Is Nebraska's Offense Really Up Tempo?

Gregory Shamus

Are the Huskers really running an up tempo offense or are they merely not huddling? Or are they the same thing?

Is Nebraska really running an up tempo offense?

If by "up tempo" you mean "no huddle", then yes, the Huskers are running an up tempo offense.

But if you go back to last week's Michigan State game, you saw a Nebraska team that walked up to the line, then waited for the play call. Taylor Martinez would clap his hands and then look to the sideline. More waiting. Then Martinez would walk around barking out a play call, then step back, clap his hands again, and the center would snap the ball.

Most of the time the ball was snapped with under ten seconds left on the play clock.

You'll excuse me if I don't consider that up-tempo. "Up tempo" would mean that the team isn't constantly waiting for a play call, but would be lining up and running a play immediately, possibly before the defense had a chance to get themselves in order, get ready for play.

"Up tempo" would mean that Nebraska is running more plays per game than most other teams. That's not the case either. Nebraska is ranked 47th nationally in number of plays run this season with 659. Compare that to UCLA, 13th nationally with 735; Oregon, 12th nationally with 739; or Louisiana Tech, seventh with 763. Ranked first is Marshall at 806 plays so far this season.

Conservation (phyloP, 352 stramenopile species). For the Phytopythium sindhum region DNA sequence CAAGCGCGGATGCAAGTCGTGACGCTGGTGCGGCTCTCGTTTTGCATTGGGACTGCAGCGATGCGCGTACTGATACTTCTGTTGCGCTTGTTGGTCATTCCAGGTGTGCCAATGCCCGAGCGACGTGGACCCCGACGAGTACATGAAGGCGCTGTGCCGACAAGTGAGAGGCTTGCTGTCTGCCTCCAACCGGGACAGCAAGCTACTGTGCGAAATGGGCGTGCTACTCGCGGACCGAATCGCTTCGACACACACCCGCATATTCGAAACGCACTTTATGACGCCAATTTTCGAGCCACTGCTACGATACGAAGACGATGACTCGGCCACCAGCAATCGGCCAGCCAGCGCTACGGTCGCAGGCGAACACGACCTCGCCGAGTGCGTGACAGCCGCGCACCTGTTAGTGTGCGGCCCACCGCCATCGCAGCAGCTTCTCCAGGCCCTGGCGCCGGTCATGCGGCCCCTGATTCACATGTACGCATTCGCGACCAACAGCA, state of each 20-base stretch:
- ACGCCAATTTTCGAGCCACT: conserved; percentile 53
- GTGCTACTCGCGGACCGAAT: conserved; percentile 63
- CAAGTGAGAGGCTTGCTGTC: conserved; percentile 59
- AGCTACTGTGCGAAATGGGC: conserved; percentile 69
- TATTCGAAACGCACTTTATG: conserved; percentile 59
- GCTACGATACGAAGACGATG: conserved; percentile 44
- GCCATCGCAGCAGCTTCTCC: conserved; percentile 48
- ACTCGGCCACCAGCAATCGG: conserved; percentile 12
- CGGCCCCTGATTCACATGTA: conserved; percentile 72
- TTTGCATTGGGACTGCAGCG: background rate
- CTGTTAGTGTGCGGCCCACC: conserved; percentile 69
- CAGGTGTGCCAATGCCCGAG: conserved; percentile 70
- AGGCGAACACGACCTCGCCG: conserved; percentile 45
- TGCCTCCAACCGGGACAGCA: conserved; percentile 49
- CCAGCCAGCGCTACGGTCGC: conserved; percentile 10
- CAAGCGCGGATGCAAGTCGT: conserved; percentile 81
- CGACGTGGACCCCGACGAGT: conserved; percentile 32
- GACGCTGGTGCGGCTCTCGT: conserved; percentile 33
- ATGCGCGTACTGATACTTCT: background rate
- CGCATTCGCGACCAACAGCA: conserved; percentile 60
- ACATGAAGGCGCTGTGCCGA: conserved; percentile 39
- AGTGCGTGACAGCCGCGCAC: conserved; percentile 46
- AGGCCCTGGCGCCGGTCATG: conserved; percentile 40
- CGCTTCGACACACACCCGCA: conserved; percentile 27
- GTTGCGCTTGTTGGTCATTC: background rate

Fans might respond that since the team didn't huddle, that the defense doesn't get the chance to substitute, and they'd be partially correct. If Nebraska doesn't substitute, then their opponent doesn't get that chance. However, by rule, if the Huskers substitute, then the defense is allowed a chance to substitute before the ball is set in play, so there goes that advantage.

Up-tempo teams don't worry about time of possession. Marshall is ranked 102nd nationally with 28:02.67 per game in time of possession. Going through that previous list you have UCLA at 42nd nationally, Oregon 101st, and Louisiana Tech at 105th. Nebraska is 60th.

Now, granted, the number of plays per game and time of possession are affected by the opponent's defense, your defense, and your opponent's offense, but in a simplistic fashion, they indicate that Nebraska's offense isn't all that up-tempo, again, unless you solely mean up tempo to mean that the offense isn't huddling.

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